About the book
There were not many of these books left at the end of the evening with Sue kept busy signing many copies of The Green Lady. I’ll put details of the book at the end of this post. I’m really enjoying the book so far and will be sharing my review on Monday so watch out for that.
Not a bad view waiting for the bus home! Apart from the overhead tram power cables…
The event was expertly chaired by literary agent Jenny Brown and it was such an interesting discussion. We heard about the inspiration behind the book, the challenges of researching during lockdown and how to weave historical facts into a fictional account of the time. We were also treated to some of Sue’s fabulous home baking with cheese and basil puffs, cheese shortbread and Holyrood Tartlets. Sadly, no photos of those to show you – these tasty treats disappeared very quickly!
1567, Scotland: no place for a woman. Mary, Queen of Scots, is forced to abdicate in favour of her infant son. She can rely only on the loyalty of her ladies-in-waiting, chiefly Marie Seton. Meanwhile the political turmoil in the country is mirrored behind the walls of beautiful Fyvie Castle. Lilias’s marriage to Marie’s nephew, the ruthlessly ambitious Alexander Seton, goes awry after the birth of yet another daughter. He blames her, and contemplates drastic action. To what lengths will a man go to secure a son and heir?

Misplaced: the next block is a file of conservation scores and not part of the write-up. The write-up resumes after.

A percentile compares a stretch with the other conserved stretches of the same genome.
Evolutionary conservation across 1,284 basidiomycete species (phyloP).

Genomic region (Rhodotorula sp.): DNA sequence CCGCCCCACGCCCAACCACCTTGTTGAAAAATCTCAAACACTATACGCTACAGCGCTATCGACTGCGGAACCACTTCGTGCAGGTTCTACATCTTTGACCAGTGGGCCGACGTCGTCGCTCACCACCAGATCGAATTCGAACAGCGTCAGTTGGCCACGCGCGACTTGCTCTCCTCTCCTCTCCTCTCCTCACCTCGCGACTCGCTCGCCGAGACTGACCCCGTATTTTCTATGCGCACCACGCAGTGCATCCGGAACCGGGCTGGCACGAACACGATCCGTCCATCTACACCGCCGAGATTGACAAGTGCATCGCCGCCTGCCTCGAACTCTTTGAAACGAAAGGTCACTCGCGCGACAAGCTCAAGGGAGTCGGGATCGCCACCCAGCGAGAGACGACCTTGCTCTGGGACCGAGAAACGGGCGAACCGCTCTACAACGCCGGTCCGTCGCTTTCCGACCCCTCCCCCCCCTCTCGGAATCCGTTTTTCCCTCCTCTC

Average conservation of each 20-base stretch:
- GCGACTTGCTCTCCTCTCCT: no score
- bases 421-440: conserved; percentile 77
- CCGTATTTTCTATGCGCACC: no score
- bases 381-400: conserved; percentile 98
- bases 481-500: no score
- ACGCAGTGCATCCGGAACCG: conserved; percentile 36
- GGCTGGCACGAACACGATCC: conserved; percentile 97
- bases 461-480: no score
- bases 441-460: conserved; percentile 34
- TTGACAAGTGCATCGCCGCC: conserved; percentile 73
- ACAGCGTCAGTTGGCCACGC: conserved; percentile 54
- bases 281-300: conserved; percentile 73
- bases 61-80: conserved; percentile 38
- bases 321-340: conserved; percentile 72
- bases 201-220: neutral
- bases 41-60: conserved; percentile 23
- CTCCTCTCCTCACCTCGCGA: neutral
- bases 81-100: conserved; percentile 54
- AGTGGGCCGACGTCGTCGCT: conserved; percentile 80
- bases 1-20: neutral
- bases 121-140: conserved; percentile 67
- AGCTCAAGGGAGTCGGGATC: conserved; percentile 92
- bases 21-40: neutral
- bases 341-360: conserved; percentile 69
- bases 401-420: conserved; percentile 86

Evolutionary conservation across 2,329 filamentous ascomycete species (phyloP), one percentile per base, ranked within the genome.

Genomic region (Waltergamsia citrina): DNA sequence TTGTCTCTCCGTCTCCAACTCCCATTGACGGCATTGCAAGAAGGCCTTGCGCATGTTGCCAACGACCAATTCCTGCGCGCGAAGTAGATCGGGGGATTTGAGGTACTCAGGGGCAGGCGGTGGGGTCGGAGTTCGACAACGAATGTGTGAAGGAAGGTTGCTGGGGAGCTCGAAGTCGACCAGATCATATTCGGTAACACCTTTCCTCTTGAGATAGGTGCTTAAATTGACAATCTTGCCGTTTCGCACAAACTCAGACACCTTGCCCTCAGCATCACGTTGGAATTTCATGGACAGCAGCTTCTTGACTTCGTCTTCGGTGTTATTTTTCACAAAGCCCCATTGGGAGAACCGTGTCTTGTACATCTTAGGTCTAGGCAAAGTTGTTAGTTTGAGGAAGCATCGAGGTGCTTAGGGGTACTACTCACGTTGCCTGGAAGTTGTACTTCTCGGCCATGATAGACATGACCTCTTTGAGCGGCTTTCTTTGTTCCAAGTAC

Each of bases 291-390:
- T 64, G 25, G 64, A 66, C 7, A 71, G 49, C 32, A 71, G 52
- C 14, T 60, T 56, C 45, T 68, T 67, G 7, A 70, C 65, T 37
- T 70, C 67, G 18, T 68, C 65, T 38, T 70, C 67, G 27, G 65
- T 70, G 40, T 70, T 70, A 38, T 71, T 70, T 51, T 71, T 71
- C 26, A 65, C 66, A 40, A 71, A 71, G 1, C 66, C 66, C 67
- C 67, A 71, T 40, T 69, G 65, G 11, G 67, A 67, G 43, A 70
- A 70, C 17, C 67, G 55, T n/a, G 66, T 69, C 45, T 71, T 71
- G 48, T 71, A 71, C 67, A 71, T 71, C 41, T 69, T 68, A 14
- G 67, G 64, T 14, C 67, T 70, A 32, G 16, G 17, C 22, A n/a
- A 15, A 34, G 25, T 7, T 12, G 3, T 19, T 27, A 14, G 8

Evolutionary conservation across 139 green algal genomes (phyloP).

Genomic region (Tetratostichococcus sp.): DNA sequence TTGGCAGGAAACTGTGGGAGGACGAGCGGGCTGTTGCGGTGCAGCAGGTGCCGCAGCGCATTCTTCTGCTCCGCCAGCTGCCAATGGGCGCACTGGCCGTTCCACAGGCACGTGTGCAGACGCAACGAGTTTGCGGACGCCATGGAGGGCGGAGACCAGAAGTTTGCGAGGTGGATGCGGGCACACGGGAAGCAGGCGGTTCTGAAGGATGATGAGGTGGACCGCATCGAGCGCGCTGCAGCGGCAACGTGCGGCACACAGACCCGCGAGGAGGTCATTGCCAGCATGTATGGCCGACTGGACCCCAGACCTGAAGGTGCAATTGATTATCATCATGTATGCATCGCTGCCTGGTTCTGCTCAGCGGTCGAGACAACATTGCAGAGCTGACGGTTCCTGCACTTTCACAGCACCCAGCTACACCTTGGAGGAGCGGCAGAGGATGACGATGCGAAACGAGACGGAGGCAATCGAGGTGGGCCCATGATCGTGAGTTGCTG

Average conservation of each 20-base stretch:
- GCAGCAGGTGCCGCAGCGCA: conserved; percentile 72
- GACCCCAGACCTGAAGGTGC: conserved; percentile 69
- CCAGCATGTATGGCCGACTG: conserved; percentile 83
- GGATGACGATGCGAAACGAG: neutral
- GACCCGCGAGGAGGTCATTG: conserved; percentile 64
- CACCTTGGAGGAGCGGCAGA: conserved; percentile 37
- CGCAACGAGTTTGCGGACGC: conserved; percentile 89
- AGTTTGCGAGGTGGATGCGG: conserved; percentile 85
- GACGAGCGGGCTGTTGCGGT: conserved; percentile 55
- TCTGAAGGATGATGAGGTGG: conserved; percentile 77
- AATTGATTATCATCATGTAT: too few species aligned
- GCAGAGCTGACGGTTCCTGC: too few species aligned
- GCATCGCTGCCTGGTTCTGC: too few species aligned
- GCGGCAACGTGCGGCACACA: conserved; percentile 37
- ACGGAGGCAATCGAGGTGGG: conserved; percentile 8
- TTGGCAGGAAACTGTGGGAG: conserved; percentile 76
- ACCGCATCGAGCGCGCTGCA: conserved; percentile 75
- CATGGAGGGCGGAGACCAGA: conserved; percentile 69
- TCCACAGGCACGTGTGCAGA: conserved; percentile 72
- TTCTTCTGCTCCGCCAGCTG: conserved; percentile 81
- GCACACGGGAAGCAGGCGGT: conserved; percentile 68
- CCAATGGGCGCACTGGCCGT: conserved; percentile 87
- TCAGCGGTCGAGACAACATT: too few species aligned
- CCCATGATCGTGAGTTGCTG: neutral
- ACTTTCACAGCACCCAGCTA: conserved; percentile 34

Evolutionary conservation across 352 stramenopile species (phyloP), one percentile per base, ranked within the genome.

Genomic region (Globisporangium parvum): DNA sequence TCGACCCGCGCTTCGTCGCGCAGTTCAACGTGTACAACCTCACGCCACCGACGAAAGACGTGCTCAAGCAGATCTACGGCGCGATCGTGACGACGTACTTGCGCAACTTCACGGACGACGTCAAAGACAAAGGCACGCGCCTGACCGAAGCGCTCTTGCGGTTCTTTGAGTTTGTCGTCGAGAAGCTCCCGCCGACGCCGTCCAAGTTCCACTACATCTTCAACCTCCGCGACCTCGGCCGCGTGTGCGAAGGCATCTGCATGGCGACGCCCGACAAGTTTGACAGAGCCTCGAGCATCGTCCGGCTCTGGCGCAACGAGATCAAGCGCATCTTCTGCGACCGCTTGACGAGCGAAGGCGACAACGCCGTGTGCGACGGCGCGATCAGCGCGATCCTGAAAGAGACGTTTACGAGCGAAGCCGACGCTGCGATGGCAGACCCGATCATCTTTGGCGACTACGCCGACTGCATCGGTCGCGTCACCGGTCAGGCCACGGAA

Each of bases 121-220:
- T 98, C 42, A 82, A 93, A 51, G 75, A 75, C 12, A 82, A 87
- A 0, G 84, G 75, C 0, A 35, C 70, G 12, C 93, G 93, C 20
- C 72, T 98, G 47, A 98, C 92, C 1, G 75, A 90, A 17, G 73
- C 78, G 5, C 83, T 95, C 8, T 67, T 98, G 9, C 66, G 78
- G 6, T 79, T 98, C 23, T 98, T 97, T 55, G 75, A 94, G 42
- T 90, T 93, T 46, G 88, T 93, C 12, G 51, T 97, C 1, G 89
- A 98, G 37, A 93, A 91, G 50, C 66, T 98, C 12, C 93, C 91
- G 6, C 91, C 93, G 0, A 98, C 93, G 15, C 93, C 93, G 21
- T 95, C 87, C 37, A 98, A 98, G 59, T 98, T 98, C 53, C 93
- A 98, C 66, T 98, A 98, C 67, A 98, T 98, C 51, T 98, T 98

Last night, for the first time in more than two years, I attended an in-person book launch and it was great to be in a room full of book lovers again. It was publication day for The Green Lady by Sue Lawrence, a historical novel set around the time of Mary Queen of Scots but focussing mostly on one of her loyal ladies-in-waiting Marie Seton and other noble women of that era. I’ve just started reading it ahead of the booktour next week which is organised by my good friend Kelly from Love Books Tours, who was with me at the event at Waterstones on Princes Street last night.
The Green Lady is a shocking tale of intrigue, secrets, treachery and murder, based on true events, but seen from a different perspective than is found in most history books. Casting a fascinating light on the ruthless nature of power, the story highlights the precarious position of sixteenth-century women, even those in the most privileged of circumstances.